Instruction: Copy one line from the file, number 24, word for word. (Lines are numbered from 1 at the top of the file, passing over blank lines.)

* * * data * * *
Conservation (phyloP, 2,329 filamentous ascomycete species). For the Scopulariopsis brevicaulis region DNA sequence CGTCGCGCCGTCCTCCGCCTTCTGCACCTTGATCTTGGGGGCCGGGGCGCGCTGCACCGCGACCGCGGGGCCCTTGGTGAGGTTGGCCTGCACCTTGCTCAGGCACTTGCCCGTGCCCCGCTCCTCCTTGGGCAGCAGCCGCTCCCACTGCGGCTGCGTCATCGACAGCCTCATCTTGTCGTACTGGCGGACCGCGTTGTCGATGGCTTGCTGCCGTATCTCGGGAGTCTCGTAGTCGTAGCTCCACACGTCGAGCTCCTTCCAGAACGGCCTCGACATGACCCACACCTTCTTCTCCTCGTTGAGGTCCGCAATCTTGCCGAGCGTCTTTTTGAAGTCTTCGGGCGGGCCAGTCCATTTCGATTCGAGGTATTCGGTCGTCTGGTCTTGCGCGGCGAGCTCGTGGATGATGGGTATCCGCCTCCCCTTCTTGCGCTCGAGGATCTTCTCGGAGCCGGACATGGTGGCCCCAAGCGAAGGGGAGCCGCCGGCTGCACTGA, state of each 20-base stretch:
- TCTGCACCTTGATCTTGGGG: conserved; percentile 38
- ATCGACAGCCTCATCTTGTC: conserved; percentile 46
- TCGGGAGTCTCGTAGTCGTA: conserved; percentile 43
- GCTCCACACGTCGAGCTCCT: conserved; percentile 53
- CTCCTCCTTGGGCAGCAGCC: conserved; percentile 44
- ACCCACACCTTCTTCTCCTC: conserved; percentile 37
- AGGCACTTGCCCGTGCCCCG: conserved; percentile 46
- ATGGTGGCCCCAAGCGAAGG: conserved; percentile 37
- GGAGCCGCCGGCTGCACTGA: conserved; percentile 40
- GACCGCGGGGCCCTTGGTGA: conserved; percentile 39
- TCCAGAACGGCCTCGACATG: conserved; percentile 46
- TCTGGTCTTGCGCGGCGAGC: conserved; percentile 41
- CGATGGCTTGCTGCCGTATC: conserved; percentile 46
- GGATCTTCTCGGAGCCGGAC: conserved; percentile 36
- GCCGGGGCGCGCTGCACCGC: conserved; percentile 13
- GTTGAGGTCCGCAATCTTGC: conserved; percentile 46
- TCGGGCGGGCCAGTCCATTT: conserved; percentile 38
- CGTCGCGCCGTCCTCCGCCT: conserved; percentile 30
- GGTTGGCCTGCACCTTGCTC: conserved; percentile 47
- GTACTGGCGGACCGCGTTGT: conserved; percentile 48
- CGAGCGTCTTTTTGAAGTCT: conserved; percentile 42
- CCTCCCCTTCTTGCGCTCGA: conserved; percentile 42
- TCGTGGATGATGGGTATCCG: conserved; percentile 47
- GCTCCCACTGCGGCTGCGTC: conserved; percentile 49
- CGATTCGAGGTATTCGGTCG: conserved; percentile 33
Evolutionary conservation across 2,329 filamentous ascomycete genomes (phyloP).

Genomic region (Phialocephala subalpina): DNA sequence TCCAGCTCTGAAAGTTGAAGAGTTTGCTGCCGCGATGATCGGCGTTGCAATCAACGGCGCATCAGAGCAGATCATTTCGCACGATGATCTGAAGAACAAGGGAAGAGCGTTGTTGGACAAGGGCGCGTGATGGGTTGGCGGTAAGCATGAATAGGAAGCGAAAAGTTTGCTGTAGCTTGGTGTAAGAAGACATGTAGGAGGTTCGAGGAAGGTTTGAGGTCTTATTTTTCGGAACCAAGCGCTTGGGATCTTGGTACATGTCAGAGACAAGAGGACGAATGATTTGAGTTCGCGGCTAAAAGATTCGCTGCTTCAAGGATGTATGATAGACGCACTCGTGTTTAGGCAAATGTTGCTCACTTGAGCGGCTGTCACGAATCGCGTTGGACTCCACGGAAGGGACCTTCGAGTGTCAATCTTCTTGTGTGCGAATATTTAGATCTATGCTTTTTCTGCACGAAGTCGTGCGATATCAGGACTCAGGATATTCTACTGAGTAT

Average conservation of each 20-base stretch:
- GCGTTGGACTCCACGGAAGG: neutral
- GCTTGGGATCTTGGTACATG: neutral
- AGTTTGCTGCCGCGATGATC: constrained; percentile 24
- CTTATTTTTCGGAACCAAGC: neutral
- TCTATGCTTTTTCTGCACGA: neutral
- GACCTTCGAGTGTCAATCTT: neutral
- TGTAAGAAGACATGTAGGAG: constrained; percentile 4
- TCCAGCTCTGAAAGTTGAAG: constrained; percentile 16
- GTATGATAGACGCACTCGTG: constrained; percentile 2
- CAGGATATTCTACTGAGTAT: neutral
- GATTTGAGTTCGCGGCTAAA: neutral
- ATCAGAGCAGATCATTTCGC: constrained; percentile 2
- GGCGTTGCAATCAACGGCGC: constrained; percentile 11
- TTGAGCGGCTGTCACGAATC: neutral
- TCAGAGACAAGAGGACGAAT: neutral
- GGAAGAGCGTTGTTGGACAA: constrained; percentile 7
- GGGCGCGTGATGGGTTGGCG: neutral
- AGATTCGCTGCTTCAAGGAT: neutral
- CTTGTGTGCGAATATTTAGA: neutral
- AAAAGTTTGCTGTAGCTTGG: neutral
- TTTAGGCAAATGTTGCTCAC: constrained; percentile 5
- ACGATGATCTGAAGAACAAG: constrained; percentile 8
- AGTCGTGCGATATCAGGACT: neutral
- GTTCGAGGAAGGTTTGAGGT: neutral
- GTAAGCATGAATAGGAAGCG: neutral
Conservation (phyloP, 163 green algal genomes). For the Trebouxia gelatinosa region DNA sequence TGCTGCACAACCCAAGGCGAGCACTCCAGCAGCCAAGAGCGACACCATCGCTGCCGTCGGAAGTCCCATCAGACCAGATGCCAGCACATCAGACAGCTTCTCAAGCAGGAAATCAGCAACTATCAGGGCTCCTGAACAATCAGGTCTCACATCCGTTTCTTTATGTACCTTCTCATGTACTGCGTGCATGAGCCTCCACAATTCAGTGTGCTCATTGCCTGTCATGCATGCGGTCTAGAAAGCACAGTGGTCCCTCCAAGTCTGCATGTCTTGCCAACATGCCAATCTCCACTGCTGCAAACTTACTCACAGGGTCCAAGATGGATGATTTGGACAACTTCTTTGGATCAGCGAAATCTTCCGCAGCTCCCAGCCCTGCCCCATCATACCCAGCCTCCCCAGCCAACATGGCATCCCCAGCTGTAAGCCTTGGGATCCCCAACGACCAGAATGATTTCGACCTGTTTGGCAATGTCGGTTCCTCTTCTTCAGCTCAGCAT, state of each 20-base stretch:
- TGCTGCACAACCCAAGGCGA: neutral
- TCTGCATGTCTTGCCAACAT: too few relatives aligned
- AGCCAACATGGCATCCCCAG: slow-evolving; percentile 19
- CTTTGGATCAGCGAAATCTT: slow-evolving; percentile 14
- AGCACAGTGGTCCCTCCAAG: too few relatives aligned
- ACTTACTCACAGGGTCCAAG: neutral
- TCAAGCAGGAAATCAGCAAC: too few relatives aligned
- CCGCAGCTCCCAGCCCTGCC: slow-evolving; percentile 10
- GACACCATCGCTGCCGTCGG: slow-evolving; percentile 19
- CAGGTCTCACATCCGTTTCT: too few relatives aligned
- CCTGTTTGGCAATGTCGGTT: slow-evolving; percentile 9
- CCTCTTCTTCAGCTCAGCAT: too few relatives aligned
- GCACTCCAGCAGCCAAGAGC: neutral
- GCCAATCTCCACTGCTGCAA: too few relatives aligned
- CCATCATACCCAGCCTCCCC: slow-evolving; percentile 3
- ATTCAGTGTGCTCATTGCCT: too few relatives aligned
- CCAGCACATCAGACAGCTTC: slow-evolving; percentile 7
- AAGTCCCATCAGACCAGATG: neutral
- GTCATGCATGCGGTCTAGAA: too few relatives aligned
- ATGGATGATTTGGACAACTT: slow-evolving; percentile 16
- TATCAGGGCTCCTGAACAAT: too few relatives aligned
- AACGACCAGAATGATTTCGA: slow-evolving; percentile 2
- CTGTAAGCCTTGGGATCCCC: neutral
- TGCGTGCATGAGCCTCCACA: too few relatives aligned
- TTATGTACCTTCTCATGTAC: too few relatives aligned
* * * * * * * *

- TCGTGGATGATGGGTATCCG: conserved; percentile 47